Less is more. An interview with Barbara Gebhardt, founder of NIX Design


NIX Design has a holistic approach to fashion production and consumption.

This pioneering label, founded in the 90´s by the fashion designer Barbara Gebhardt, is a great example – and a role model – of how it is possible to implement different sustainability and circularity strategies within a fashion business.

We visited Barbara at her wonderful flagship store at Oranienburgerstraße 32 in Mitte. Barbara told us more about the brand´s choices in terms of materials, styles and end-of-life services.



GFT: Your website says that one of your philosophies is “Less is more.” How do you think this impacts on the design of your clothing?


Barbara: “Less is more” refers to the reduced design of our clothes. Nevertheless, every model has an idea that reveals the style of NIX. The clothes are designed to last, durable in material and finish. They are like evergreens that survive several seasons. To me, it also means buying less, but selecting items for their good quality. The collections build on each other in terms of the language and colour of design, so that the customer can systematically expand their selection of clothes, and have a multitude of possible combinations with few pieces.


GFT: What fabrics do you use, and where do they come from?

Barbara: Cotton fabrics with GOTS certification are now relatively easy to obtain, so even the production of fabric in our own colors from a certain minimum quantity is possible. We work mainly with fabric manufacturers from Portugal. We also use jersey fabric, which is bought from Greece. We always try to avoid long transport routes and essentially source all our fabrics in Europe. By now the range of materials on offer has greatly expanded and there are new options and procedures, such as recycled PET (plastic bottles). Blended fabrics are also used for certain effects. These fabrics are often more durable and easier to care for.


GFT: Your collections seem to have a very fixed colour scheme, focused around darker colours. Can you say a little bit about that?

Barbara: The monochrome color palette is part of the idea of longevity. A yellow sweater can be sorted out of the wardrobe soon enough, while the dark blue one is kept – it fits time and time again, if the quality and cut are right. Personally, I do not wear anything colorful and prefer a monochrome wardrobe, which is reflected in my designs.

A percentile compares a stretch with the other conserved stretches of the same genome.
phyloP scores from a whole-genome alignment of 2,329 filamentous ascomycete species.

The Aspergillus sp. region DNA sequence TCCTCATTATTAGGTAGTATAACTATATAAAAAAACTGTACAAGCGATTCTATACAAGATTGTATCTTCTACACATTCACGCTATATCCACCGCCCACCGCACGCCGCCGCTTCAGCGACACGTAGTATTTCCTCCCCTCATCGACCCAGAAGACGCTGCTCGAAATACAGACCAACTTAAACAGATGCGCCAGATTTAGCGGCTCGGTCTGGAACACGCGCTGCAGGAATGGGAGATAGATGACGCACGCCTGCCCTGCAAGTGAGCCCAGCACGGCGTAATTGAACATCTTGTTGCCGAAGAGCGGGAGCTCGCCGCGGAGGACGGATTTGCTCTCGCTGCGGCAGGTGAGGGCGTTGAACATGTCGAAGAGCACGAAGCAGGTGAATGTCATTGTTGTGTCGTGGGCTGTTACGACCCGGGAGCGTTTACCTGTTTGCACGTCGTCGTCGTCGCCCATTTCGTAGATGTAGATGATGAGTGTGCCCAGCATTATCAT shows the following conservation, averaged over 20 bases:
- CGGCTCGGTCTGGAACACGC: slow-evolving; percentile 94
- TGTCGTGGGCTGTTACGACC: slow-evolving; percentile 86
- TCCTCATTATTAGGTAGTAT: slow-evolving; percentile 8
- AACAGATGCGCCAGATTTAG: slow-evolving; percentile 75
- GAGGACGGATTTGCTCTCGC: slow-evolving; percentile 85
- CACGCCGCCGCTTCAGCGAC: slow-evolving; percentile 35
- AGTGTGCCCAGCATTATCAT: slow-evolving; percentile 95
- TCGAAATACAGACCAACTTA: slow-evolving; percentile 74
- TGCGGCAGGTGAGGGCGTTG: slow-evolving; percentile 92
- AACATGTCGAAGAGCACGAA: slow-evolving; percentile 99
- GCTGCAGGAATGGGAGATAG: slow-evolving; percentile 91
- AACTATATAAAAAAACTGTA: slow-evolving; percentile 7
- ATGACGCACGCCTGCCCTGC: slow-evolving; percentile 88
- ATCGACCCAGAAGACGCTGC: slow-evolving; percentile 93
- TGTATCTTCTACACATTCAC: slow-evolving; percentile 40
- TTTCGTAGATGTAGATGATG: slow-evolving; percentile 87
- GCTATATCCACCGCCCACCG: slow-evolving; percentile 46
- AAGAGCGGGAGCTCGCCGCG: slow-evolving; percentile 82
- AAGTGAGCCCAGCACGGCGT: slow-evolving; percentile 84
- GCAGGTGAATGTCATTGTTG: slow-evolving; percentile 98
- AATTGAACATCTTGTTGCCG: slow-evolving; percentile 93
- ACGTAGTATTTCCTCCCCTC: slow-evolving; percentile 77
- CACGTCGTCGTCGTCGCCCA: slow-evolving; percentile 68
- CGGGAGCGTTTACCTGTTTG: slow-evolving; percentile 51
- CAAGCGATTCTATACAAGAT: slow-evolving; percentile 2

GFT: You carry out various upcycling programmes, for example you repair clothes which have been worn out by customers. Do you do workshops to encourage consumers to do this themselves, or are the repairs an important part of business?

Barbara: The repairs are understood as a service and the customers give tips according to their own discretion for our studio. We want the clothes to be worn as long as possible. In addition to this, from time to time we organize vintage promotions entitled “NIX by Others“. Our customers can bring back clothes that are no longer worn and get discounts on a new purchase. These clothes are then temporarily offered in our vintage department. Some of the pieces are up to 10-15 years old and still well preserved and current. I am also currently working on a DIY project with selected cuts from our collections.


GFT: You use very little plastic, use green light electricity and use sustainable fabrics. This is amazing! Which aspect of your all-round sustainability was the most challenging?

Barbara: We started working with sustainable fabrics at a very early stage, nobody really cared about them at the time, so the style of NIX was in the foreground. It was sometimes very difficult to find any materials at all, and these were then often rather plain and simple in their qualities. Finding the audience and consumers willing to share this added value was more difficult than I expected. To buy fewer items, and to select sustainable items of high quality, is the best measure of our resources.


If you want to know more about NIX design and personally meet Nadia and Barbara, come on tour with us in Mitte on 5th April. Registrations are now open.


You can shop their collections at: https://www.nix.de/onlineshop/


About the blog author:

Deirbhile Brennan is from Ireland, has a degree in English Literature and believes in saving the world through the power of words. She is also something of a fashion icon, although her friends would disagree. She finds Berlin completely fascinating, in particular its sustainable fashion and upcycling scene.

Pictures by NIX Design


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